What is CrèMe FraîChe?

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Crème fraiche is a thinner form of sour cream first developed by the French. It has a slight hold and tanginess because it contains bacterial cultures, although the amount of bacteria is minimal when compared to sour cream. This cream can be used as a topping, in sauces, or in a variety of other applications, and many people prefer it to the standard and more commonly available sour cream because of its creamy texture.

One of the advantages of crème fraiche is that it doesn’t “break” or become unstable when added to sauces because of its high fat content. Cooks who are making thick cream soups, Hungarian Goulash, or any type of sauce that needs to be thickened with cultured cream often find that it is a good choice, and works better than sour cream. Some people also whip it with a little powdered sugar and vanilla, then ladle the cream over fresh berries or any kind of fruit, or use it as a sweet filling for crepes.

There are several different methods for making crème fraiche. In France, where it is most available, the heavy cream used to make it is unpasteurized. It therefore contains natural bacteria, and when allowed to sit at room temperature or to “age,” it cultures on its own. In the US, the pasteurization process required of most dairy products means that the cream must be made in a different manner.

There are two essential methods for making it with pasteurized cream. One is to simply combine yogurt or buttermilk with heavy cream, in a ratio of about 1 tablespoon per cup (14.78 ml per 0.23 liters). The mixture is left at room temperature for 12 to 24 hours. The more common method is to heat the cream first, and then add the yogurt or buttermilk to it. Afterwards, the mixture is left to sit at room temperature for up to a day.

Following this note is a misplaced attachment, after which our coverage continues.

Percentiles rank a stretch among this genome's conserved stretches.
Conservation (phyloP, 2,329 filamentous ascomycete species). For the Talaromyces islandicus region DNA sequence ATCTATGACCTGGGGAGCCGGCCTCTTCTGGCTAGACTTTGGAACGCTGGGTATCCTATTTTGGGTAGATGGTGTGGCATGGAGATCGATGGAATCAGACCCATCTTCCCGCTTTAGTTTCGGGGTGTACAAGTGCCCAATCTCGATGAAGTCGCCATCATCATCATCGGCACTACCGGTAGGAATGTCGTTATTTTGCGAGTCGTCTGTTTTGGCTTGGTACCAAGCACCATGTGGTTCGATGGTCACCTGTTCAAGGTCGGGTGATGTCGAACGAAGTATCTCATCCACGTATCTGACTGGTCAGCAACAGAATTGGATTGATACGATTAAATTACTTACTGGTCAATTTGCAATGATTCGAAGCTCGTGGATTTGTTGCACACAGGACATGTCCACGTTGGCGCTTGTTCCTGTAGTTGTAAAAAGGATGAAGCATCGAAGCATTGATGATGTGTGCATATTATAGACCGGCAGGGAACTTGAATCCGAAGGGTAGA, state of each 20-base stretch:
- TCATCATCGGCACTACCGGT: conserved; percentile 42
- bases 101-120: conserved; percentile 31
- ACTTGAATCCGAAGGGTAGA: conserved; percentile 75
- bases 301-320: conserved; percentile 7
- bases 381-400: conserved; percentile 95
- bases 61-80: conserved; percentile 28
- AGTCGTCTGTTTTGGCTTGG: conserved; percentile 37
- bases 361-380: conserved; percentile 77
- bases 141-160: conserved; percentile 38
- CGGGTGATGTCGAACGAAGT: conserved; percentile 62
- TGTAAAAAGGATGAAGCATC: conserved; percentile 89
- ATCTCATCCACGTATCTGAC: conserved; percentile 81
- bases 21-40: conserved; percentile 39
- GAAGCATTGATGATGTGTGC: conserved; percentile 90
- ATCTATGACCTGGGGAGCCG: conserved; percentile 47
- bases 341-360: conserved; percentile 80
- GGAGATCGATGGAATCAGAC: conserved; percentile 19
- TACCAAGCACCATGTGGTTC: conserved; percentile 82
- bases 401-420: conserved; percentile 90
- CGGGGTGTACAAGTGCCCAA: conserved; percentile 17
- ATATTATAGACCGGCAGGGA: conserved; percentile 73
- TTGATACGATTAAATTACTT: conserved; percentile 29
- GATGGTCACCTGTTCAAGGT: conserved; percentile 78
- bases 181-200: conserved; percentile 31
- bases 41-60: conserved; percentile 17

Both of these methods can be employed at home, and they should result in crème fraiche that can then be refrigerated and kept for up to about seven days. The bacteria keeps it from spoiling so both methods are considered safe. When made with unpasteurized milk, as it is in France, it is also considered safe because of the bacteria naturally present in the cream.

If the milk is somehow contaminated, it could theoretically make the person who consumes it ill. This is rare, and it does not stop crème fraiche from being one of the most enjoyed staples in French cuisine and throughout Europe. The US version may be a little harder to come by, but chefs can usually find it in specialty food stores or make their own at home.

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Post 19